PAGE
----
Dining » Food Features

Lake Erie Creamery Marks a Decade of Ohio-made Artisan Cheese



Tucked away in a corner of an office building in the Clark-Fulton neighborhood, a small, 900-square-foot operation is entering its 10th year of creating many of Cleveland's finest cheeses.

In 2006, the husband and wife team of Gerald Onken and Mariann Janosko launched Lake Erie Creamery (216-961-9222, facebook.com/LakeErieCreamery), Ohio's first artisan creamery, in the heart of the city. Brian Moran, who took over operations in 2013, says they don't recognize just how important their work truly was.

Ohio wasn't always filled with small-batch goat cheesemakers like it is today, and Moran largely credits Onken and Janosko for paving the way. "They were filling a niche that no one really realized needed to be filled," he says.

During his three years at the helm, Moran has expanded the product line with a few twists of his own, including more cows' milk products. All milk continues to be locally sourced. Chevre remains the best-known offering, and Moran has introduced new flavors such as herbed goat, and tarragon with orange zest. A new lemon flavor offers a sweet, versatile counterpart to the Key lime.

The tarragon orange was inspired by Fleur Verte, a round of chevre coated in tarragon and pink peppercorn. Moran was toying with the idea of making a similar variety, but didn't have the peppercorn. He did, however, have clementines, so he zested them and mixed it with tarragon for striking results. Moran says it's not a top seller, but it's one that epicureans tend to gravitate toward.

"Because of the orange zest, it's not sweet like some of the other chevres," he says. "The tarragon has a long finish and orange tends to break that up a little bit."

Lake Erie's most popular retail item is Lake Erie Pearls, hand-rolled goat cheese submerged in rosemary olive oil in a handsome jar. It's become a popular hostess gift to be served with crusty bread, but it can also be used in pastas and as pizza and flatbread toppings. After the cheese is gone, the leftover oil can be made into a salad dressing.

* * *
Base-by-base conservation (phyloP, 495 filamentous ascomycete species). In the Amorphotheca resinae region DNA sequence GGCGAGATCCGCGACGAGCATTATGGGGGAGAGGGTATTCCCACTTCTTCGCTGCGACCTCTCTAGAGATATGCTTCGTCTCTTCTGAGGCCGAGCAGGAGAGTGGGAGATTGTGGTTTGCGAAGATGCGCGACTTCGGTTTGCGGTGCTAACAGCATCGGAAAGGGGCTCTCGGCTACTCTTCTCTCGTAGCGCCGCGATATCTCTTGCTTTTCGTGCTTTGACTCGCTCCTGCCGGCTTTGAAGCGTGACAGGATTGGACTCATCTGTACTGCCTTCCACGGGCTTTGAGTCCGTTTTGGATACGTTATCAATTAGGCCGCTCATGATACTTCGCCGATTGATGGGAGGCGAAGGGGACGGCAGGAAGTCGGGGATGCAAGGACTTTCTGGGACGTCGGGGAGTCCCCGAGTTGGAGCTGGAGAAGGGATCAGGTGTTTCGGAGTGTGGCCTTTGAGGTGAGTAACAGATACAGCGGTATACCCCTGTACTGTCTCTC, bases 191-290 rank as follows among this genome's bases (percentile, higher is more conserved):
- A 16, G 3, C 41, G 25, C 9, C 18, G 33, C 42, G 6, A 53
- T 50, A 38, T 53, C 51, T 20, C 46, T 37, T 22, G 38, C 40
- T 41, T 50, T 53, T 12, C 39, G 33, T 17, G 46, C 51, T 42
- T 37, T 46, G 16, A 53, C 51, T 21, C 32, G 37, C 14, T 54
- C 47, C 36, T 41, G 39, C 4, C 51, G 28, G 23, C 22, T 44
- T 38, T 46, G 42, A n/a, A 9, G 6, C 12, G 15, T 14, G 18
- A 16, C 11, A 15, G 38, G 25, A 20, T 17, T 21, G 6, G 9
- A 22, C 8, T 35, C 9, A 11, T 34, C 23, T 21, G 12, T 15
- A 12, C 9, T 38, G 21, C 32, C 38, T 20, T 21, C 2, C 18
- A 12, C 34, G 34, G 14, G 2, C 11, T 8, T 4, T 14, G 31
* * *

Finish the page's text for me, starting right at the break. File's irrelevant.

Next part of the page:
In cows' milk offerings, Moran has found a hit in black pepper feta. All Lake Erie Creamery fetas are aged for three months. That cheese currently is featured on the meat and cheese board at Great Lakes Brewing Company, one of his biggest customers. "It still has the snap you expect from feta, but not as much as the goat feta," Moran says.

As the poutine craze exploded, so too did requests for Lake Erie's cheese curds. They've been found on the menus of Spice Kitchen, Forage Public House, and the newly opened Picnic in the 5th Street Arcades.

Moran, who formerly worked at the West Side Market, credits time spent in close proximity to Dohar/Lovaszy Meats as inspiration for his own version of the spicy Hungarian cheese dip, körözött. Featuring a blend of whole-milk cream cheese and goat cheese spiked with paprika, it's spicy, but not too hot. To create a dip, it can be thinned with half-and-half or sour cream. "But Hungarians like to pour beer into it," Moran says.

The cheeses can be found at the Cheese Shop at the West Side Market, Nature's Bin, Vita Urbana, Tremont General Store, the forthcoming Astoria Foods, and Heinen's beginning in July.

"I'm very happy to keep up the legacy of what Gerald and Mariann started," Moran says.

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